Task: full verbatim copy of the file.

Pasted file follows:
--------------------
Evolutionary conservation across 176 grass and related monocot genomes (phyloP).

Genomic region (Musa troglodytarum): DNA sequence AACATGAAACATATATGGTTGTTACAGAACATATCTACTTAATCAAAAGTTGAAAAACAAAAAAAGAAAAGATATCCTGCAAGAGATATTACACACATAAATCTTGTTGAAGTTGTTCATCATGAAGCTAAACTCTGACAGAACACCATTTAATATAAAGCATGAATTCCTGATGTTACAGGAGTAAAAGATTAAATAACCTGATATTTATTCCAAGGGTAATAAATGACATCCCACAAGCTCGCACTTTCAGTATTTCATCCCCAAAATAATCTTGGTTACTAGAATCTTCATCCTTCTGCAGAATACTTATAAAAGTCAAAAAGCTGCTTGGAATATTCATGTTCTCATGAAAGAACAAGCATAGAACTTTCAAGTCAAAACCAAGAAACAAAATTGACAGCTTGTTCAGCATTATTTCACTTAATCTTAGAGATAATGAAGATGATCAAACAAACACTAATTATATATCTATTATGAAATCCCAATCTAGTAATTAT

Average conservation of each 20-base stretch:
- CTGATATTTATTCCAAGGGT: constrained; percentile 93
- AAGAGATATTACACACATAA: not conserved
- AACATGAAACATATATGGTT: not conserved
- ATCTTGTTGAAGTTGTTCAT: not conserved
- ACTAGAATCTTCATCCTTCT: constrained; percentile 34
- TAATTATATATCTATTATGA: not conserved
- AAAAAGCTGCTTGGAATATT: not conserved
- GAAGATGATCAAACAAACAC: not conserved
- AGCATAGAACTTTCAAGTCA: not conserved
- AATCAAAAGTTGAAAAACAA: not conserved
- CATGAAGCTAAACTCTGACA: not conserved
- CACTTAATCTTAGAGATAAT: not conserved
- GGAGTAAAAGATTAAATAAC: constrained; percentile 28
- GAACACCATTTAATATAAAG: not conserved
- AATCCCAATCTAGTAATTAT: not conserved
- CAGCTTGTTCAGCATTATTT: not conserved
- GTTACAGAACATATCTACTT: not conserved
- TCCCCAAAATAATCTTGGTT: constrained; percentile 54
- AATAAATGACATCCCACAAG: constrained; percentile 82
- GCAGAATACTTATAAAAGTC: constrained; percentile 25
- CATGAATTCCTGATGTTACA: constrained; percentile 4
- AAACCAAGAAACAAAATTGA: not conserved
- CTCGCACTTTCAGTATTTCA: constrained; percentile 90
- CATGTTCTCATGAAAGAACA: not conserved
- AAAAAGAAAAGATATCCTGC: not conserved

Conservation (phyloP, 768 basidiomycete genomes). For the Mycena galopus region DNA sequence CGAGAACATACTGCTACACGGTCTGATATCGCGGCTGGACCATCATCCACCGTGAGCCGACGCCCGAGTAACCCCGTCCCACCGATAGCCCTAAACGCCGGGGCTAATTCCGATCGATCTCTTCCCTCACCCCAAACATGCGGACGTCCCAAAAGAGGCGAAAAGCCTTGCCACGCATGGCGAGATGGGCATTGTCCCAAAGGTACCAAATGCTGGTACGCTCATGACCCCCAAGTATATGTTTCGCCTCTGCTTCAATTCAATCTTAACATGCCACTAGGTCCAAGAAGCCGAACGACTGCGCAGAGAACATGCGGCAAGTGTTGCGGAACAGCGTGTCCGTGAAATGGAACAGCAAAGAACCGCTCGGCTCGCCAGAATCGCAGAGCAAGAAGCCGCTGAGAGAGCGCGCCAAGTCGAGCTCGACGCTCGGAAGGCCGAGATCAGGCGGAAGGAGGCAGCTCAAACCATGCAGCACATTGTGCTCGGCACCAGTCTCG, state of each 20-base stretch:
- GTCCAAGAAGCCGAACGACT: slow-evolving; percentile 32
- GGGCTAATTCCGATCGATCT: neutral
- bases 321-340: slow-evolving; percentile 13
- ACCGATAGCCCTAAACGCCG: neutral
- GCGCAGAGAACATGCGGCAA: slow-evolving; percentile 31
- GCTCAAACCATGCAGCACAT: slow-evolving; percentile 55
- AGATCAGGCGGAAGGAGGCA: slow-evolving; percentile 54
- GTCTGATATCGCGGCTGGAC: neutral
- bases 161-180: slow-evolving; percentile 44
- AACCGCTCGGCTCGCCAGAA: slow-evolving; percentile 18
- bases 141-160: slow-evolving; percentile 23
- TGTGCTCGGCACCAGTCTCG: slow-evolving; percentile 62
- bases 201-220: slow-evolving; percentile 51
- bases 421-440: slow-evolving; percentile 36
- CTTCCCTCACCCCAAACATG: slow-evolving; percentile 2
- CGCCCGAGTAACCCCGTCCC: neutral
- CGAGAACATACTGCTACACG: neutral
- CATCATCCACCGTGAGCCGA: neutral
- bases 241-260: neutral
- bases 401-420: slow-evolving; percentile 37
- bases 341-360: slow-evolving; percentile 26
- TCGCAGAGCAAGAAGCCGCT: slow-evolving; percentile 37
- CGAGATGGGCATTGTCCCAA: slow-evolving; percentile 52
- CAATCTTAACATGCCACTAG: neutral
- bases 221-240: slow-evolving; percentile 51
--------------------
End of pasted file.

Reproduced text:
Evolutionary conservation across 176 grass and related monocot genomes (phyloP).

Genomic region (Musa troglodytarum): DNA sequence AACATGAAACATATATGGTTGTTACAGAACATATCTACTTAATCAAAAGTTGAAAAACAAAAAAAGAAAAGATATCCTGCAAGAGATATTACACACATAAATCTTGTTGAAGTTGTTCATCATGAAGCTAAACTCTGACAGAACACCATTTAATATAAAGCATGAATTCCTGATGTTACAGGAGTAAAAGATTAAATAACCTGATATTTATTCCAAGGGTAATAAATGACATCCCACAAGCTCGCACTTTCAGTATTTCATCCCCAAAATAATCTTGGTTACTAGAATCTTCATCCTTCTGCAGAATACTTATAAAAGTCAAAAAGCTGCTTGGAATATTCATGTTCTCATGAAAGAACAAGCATAGAACTTTCAAGTCAAAACCAAGAAACAAAATTGACAGCTTGTTCAGCATTATTTCACTTAATCTTAGAGATAATGAAGATGATCAAACAAACACTAATTATATATCTATTATGAAATCCCAATCTAGTAATTAT

Average conservation of each 20-base stretch:
- CTGATATTTATTCCAAGGGT: constrained; percentile 93
- AAGAGATATTACACACATAA: not conserved
- AACATGAAACATATATGGTT: not conserved
- ATCTTGTTGAAGTTGTTCAT: not conserved
- ACTAGAATCTTCATCCTTCT: constrained; percentile 34
- TAATTATATATCTATTATGA: not conserved
- AAAAAGCTGCTTGGAATATT: not conserved
- GAAGATGATCAAACAAACAC: not conserved
- AGCATAGAACTTTCAAGTCA: not conserved
- AATCAAAAGTTGAAAAACAA: not conserved
- CATGAAGCTAAACTCTGACA: not conserved
- CACTTAATCTTAGAGATAAT: not conserved
- GGAGTAAAAGATTAAATAAC: constrained; percentile 28
- GAACACCATTTAATATAAAG: not conserved
- AATCCCAATCTAGTAATTAT: not conserved
- CAGCTTGTTCAGCATTATTT: not conserved
- GTTACAGAACATATCTACTT: not conserved
- TCCCCAAAATAATCTTGGTT: constrained; percentile 54
- AATAAATGACATCCCACAAG: constrained; percentile 82
- GCAGAATACTTATAAAAGTC: constrained; percentile 25
- CATGAATTCCTGATGTTACA: constrained; percentile 4
- AAACCAAGAAACAAAATTGA: not conserved
- CTCGCACTTTCAGTATTTCA: constrained; percentile 90
- CATGTTCTCATGAAAGAACA: not conserved
- AAAAAGAAAAGATATCCTGC: not conserved

Conservation (phyloP, 768 basidiomycete genomes). For the Mycena galopus region DNA sequence CGAGAACATACTGCTACACGGTCTGATATCGCGGCTGGACCATCATCCACCGTGAGCCGACGCCCGAGTAACCCCGTCCCACCGATAGCCCTAAACGCCGGGGCTAATTCCGATCGATCTCTTCCCTCACCCCAAACATGCGGACGTCCCAAAAGAGGCGAAAAGCCTTGCCACGCATGGCGAGATGGGCATTGTCCCAAAGGTACCAAATGCTGGTACGCTCATGACCCCCAAGTATATGTTTCGCCTCTGCTTCAATTCAATCTTAACATGCCACTAGGTCCAAGAAGCCGAACGACTGCGCAGAGAACATGCGGCAAGTGTTGCGGAACAGCGTGTCCGTGAAATGGAACAGCAAAGAACCGCTCGGCTCGCCAGAATCGCAGAGCAAGAAGCCGCTGAGAGAGCGCGCCAAGTCGAGCTCGACGCTCGGAAGGCCGAGATCAGGCGGAAGGAGGCAGCTCAAACCATGCAGCACATTGTGCTCGGCACCAGTCTCG, state of each 20-base stretch:
- GTCCAAGAAGCCGAACGACT: slow-evolving; percentile 32
- GGGCTAATTCCGATCGATCT: neutral
- bases 321-340: slow-evolving; percentile 13
- ACCGATAGCCCTAAACGCCG: neutral
- GCGCAGAGAACATGCGGCAA: slow-evolving; percentile 31
- GCTCAAACCATGCAGCACAT: slow-evolving; percentile 55
- AGATCAGGCGGAAGGAGGCA: slow-evolving; percentile 54
- GTCTGATATCGCGGCTGGAC: neutral
- bases 161-180: slow-evolving; percentile 44
- AACCGCTCGGCTCGCCAGAA: slow-evolving; percentile 18
- bases 141-160: slow-evolving; percentile 23
- TGTGCTCGGCACCAGTCTCG: slow-evolving; percentile 62
- bases 201-220: slow-evolving; percentile 51
- bases 421-440: slow-evolving; percentile 36
- CTTCCCTCACCCCAAACATG: slow-evolving; percentile 2
- CGCCCGAGTAACCCCGTCCC: neutral
- CGAGAACATACTGCTACACG: neutral
- CATCATCCACCGTGAGCCGA: neutral
- bases 241-260: neutral
- bases 401-420: slow-evolving; percentile 37
- bases 341-360: slow-evolving; percentile 26
- TCGCAGAGCAAGAAGCCGCT: slow-evolving; percentile 37
- CGAGATGGGCATTGTCCCAA: slow-evolving; percentile 52
- CAATCTTAACATGCCACTAG: neutral
- bases 221-240: slow-evolving; percentile 51